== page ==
TURTLE BAY — Midtown East, Turtle Bay and Kips Bay — all patrolled by the 17th Precinct — have seen a significant uptick in the number of tickets issued for criminal offenses between 2009 and 2010.
According to DNAinfo’s comprehensive Crime & Safety Report, the NYPD handed out 15.4 percent more tickets for minor criminal offenses in 2010 than were issued in 2009. That came to a total of 4,253 tickets issued in 2010, compared to 3,685 in 2009.
The NYPD's category of criminal ticketed offenses includes violations such as public urination or drunkenness, and local leaders believe the increase is the result of consistent complaints from residents about the area’s raucous bar scene.
“The community board has been working closely with the precincts to reduce these quality-of-life crimes,” said Mark Thompson, chair of Community Board 6. “And the increase reflects the growth in the problem, as well as the NYPD’s ability to control it.”
Community Board 6 has taken a strong stance against the proliferation of bars that stay open until 4 a.m. and that promote pub crawls. The area in the East 50s around Second and Third avenues has been a particular concern of late.
In recent months, the board’s business affairs and street activities committee has opposed liquor licenses for new establishments that refuse to close by 2 a.m. The community board does not have direct authority in the issuing of such licenses, but the State Liquor Authority does take the board's recommendations into consideration when making its final decision.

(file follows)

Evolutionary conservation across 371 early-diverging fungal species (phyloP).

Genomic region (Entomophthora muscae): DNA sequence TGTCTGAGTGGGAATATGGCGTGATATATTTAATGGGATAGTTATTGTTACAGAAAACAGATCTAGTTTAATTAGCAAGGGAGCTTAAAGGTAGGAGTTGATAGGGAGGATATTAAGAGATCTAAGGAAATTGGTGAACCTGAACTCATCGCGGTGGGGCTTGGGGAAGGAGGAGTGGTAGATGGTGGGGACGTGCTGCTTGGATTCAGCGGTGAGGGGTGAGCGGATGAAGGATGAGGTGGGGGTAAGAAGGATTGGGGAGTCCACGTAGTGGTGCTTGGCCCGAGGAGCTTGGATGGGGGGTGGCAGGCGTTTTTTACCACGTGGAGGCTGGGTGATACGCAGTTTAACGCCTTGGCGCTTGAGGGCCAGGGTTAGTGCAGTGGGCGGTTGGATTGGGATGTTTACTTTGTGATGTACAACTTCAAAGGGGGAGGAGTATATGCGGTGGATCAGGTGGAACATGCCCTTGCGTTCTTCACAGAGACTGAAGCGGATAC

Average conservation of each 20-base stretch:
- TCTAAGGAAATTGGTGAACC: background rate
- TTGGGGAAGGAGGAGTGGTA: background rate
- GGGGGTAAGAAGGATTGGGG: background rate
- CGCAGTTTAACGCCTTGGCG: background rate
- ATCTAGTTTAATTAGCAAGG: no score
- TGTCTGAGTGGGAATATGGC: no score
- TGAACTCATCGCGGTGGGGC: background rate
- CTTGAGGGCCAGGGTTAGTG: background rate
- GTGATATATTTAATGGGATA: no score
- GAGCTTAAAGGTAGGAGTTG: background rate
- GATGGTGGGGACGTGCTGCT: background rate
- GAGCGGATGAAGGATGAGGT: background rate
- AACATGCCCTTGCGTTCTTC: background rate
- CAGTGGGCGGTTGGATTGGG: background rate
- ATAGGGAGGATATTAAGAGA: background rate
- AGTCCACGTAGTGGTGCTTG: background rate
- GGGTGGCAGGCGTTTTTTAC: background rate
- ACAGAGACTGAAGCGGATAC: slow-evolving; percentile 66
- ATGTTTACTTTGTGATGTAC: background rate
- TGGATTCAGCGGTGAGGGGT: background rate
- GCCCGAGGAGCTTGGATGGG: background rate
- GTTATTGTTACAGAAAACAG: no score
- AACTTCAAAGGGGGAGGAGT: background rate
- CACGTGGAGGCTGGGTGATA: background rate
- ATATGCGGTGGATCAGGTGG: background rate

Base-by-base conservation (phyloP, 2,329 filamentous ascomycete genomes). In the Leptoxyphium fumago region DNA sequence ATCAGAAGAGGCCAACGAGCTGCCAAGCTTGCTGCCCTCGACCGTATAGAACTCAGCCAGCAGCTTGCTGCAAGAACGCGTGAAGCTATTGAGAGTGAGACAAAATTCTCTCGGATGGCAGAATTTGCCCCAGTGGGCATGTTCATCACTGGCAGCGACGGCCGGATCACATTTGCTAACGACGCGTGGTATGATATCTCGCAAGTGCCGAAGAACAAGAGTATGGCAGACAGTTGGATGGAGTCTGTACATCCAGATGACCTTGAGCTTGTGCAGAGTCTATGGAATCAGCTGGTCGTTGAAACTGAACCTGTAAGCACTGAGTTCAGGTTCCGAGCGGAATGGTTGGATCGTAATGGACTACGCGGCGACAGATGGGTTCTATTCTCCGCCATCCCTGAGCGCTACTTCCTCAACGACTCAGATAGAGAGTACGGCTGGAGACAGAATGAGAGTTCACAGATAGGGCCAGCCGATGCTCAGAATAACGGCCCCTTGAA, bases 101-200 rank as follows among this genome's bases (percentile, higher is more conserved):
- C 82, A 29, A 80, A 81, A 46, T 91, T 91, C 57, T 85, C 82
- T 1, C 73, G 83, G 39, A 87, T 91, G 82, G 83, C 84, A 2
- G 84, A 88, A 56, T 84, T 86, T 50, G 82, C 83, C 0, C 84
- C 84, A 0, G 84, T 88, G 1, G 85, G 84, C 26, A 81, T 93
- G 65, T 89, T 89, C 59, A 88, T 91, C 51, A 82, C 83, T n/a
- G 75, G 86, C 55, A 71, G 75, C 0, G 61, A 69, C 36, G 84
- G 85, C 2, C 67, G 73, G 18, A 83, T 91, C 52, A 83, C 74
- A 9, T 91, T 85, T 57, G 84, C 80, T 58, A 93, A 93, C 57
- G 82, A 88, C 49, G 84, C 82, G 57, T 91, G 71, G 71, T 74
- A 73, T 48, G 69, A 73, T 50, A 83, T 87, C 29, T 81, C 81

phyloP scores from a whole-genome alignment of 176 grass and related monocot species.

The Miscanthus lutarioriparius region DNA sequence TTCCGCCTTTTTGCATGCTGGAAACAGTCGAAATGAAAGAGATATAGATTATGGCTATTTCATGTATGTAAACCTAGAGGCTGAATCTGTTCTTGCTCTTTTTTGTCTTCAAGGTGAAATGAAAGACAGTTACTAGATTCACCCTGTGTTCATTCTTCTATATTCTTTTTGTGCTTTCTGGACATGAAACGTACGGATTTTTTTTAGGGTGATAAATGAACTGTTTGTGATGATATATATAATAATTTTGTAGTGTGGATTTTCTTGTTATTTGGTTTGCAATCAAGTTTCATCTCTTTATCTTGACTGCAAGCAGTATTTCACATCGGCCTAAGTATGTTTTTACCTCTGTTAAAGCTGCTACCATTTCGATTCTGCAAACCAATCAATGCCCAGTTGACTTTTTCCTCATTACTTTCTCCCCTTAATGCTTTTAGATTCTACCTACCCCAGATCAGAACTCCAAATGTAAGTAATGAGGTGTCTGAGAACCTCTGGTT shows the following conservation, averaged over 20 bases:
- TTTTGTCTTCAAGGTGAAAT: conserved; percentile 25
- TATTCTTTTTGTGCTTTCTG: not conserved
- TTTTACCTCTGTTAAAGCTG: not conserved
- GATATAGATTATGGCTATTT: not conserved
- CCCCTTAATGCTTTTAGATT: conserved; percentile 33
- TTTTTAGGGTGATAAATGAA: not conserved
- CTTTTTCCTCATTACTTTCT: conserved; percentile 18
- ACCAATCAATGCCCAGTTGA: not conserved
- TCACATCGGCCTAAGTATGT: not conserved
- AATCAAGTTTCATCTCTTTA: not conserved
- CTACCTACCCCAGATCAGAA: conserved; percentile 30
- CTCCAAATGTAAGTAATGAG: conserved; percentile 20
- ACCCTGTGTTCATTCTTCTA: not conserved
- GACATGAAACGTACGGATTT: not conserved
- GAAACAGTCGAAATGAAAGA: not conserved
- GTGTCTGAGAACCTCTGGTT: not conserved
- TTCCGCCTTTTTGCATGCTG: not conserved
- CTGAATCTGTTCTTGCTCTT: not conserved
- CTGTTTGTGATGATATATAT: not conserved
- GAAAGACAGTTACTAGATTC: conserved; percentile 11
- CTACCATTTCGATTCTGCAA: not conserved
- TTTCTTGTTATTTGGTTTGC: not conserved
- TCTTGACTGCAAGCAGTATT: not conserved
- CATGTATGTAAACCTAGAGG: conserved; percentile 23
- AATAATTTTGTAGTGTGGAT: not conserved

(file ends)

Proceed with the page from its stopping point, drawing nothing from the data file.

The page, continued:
In addition, the board’s business affairs and street activities committee has been asking all bar owners who come before its members to sign an agreement stating that they will not participate in pub crawls.
Several area residents have become fixtures at those meetings, coming to voice their disapproval of new bars in an area that they say already has too many. They cite ongoing problems with public urination and vomiting. Noise levels from packs of drunken smokers have also sparked complaints.
Community board members have brought those concerns directly to the 17th Precinct, said Thompson.
“Whatever [the police are] doing is working,” he said.
Several staffers at bars in Turtle Bay said the police have a very strong presence in the neighborhood.
“They’re always here,” said one area bar manager, who declined to give her name.
She said that there were typically four officers who patrol within a several-block radius, but their presence hadn’t had any impact on business.
It has, however, proven helpful when she has closed the bar alone late at night, she said. Whenever she has a problem, she calls the police officers and they come right away.
“The 17th Precinct is doing their job,” she said.
Ivan McNuff has been a bartender in the neighborhood since the 1980s. He said he has watched the neighborhood change over the years, from mostly neighborhood pubs to larger bars with a younger clientele.
“When you have intoxicated young people, you do have what comes with it,” said McNuff, who has been working at the bar Turtle Bay for 10 years.
Although McNuff works mostly during the day, he said he felt the cops' efforts were effective.
“They’re pretty hands on,” McNuff said. “They do a pretty good job of keeping the neighborhood under control.”
Thompson, of Community Board 6, agreed.
“There has been positive reaction,” he said, “but we know that we need to continue to be vigilant.”